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Tag Archives: Maternal Health

Women’s Rights and Access to Maternal and Reproductive Healthcare

As someone who has worked on international development issues from my desk in Washington, I was excited to participate in the 2013 Women Deliver Conference last week in Kuala Lumpur, Malaysia.

The conference afforded me an amazing opportunity to listen and talk to a variety of people from 149 countries about their experiences and views related to the health and well-being of women and girls. A recurring theme that emerged from the week was the issue of women’s sexual and reproductive health. I have never written about reproductive health before, but I’ll credit that up to never spending a week at a conference focused on maternal and reproductive health before this experience.

Since returning home, I have spent a lot of time thinking about the issue of reproductive health and I firmly believe that we need to start thinking about this issue in a different way – through the lens of a woman or a young girl in a developing country, and with an eye on equality.

In the U.S., we all face the reality that a majority of young adults engage in sexual relations outside marriage, and we educate our kids to wait to have sexual relationships – preferably until marriage. But as parents, we also want to ensure that they know how to protect themselves when they decide to engage in such activities.

This was a key part of the international dialogue I participated in; however, on the international front, in many poor or developing countries, access to reproductive health includes a very different reality.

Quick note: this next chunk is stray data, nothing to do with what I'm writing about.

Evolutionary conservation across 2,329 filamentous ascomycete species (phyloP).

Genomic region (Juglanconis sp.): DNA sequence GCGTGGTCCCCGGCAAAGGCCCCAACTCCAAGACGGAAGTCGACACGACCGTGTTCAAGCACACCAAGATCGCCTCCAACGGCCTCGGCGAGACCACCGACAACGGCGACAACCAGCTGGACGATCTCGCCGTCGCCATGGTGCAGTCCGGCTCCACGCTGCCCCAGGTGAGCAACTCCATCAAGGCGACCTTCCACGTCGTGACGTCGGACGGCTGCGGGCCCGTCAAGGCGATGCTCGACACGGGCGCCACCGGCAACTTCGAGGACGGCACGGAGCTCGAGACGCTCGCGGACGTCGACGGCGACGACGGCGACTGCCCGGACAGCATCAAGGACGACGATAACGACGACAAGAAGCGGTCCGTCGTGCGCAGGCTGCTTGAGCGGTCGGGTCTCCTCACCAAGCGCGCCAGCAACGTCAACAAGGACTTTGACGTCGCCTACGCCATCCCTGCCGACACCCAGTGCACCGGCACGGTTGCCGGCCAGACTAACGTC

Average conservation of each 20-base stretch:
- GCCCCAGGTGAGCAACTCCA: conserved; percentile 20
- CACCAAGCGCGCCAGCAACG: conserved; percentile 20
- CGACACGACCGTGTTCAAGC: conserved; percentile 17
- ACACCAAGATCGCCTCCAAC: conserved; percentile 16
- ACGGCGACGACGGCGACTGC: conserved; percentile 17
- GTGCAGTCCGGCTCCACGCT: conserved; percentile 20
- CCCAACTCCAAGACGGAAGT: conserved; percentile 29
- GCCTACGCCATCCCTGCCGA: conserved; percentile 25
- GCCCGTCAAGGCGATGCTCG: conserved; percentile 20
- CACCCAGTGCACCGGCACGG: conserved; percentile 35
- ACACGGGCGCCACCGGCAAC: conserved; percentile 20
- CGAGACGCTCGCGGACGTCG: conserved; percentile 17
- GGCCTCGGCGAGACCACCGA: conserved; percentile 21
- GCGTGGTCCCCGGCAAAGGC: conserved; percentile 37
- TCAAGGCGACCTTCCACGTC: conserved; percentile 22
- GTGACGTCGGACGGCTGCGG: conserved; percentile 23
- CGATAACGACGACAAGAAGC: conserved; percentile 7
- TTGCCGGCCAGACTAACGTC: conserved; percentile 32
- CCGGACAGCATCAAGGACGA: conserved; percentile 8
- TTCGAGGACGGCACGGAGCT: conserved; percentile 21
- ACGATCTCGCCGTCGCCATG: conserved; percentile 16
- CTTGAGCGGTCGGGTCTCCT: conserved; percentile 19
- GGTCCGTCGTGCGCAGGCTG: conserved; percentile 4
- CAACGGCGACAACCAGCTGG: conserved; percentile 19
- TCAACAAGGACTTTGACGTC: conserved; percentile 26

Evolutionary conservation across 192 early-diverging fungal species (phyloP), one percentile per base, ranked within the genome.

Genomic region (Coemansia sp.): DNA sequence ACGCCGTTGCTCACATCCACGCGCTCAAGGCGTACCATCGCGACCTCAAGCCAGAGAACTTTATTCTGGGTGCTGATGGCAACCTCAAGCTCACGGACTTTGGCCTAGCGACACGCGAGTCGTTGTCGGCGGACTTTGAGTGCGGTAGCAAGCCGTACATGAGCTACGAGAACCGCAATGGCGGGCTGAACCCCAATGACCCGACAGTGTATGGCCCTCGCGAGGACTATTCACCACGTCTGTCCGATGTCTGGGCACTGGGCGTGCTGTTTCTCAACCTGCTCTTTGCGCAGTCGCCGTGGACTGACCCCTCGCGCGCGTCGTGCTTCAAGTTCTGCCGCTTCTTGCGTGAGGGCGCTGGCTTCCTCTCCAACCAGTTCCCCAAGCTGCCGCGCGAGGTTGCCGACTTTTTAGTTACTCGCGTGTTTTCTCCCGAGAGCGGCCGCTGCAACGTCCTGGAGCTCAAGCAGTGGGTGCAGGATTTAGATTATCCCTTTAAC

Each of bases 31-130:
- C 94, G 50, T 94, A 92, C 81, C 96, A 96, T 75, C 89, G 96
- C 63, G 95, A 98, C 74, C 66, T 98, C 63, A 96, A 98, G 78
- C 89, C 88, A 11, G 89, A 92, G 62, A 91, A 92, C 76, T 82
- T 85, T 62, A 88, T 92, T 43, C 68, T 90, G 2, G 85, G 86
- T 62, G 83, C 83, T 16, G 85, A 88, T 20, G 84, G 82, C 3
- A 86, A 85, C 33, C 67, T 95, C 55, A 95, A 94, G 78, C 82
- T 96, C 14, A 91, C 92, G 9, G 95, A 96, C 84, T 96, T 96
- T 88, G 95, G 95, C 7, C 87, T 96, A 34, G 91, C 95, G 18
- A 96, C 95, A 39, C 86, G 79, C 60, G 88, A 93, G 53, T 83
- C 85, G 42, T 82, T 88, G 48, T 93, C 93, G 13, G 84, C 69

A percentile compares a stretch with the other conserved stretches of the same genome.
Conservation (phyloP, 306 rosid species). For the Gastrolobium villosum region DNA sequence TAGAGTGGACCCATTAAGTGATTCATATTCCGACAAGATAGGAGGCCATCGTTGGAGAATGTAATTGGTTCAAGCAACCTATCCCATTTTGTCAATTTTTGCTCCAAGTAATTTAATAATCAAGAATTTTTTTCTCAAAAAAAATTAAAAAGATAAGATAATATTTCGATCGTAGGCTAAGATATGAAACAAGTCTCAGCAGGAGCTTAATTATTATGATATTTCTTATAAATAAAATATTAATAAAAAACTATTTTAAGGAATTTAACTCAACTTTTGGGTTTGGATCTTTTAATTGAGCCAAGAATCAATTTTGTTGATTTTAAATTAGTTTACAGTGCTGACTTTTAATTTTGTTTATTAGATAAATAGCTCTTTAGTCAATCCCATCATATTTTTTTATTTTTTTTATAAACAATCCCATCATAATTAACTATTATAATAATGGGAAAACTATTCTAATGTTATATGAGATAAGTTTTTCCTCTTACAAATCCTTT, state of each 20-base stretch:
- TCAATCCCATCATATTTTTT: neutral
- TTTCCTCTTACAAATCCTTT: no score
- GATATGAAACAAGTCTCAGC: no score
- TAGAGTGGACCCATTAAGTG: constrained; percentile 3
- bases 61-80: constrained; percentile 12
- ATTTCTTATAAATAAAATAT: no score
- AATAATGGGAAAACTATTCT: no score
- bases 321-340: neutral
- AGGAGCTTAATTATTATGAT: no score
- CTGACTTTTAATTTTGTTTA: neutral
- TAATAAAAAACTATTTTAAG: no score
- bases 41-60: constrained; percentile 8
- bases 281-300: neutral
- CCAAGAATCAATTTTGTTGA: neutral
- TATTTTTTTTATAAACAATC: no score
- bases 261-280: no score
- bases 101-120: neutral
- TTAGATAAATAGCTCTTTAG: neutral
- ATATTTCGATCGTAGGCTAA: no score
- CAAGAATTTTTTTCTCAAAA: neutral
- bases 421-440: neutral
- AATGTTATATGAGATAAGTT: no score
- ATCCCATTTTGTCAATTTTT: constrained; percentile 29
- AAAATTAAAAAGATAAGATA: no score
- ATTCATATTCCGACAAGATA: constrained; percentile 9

That reality is that girls and women’s rights are systematically violated in too many places around the world today. (I would encourage anyone reading this or interested in this issue to check out the trailer, and the movie called Girl Rising, an innovative new feature film that highlights the struggles of women and girls around the world). In some cultures, it is still considered acceptable for a husband to beat his wife for not having sex. In too many places, girls are forced into marriage at far too young an age. HIV disproportionately impacts women. In many cultures, when reproductive health options are available, a woman’s male partner often vetoes her decision to use those options.

Women and girls in developing nations are more likely to become mothers at a young age. We know that pregnancy during adolescence has serious health impacts for girls and their babies. There are complications from pregnancy and childbirth – which is the leading cause of death among girls, aged 15-19 in developing countries.

Approximately one in three women will experience gender-based violence in her lifetime. In some pacific countries, more than 60% of women and girls experienced violence at the hands of their partners.

I met a woman from the Congo at the conference. We were discussing access to female contraception and she explained to me that access to female condoms in her village have been transformative because women and girls are now using these resources when walking miles to the wells to get water. The incidence of rape is so great, that these women and girls have decided to use female condoms to avoid unwanted pregnancies.

In developing countries, desire for smaller families and the motivation for healthy spacing of births has steadily increased. Yet, 222 million women in developing countries do not have the ability to determine the size of their families, or have a say in the planning of their families.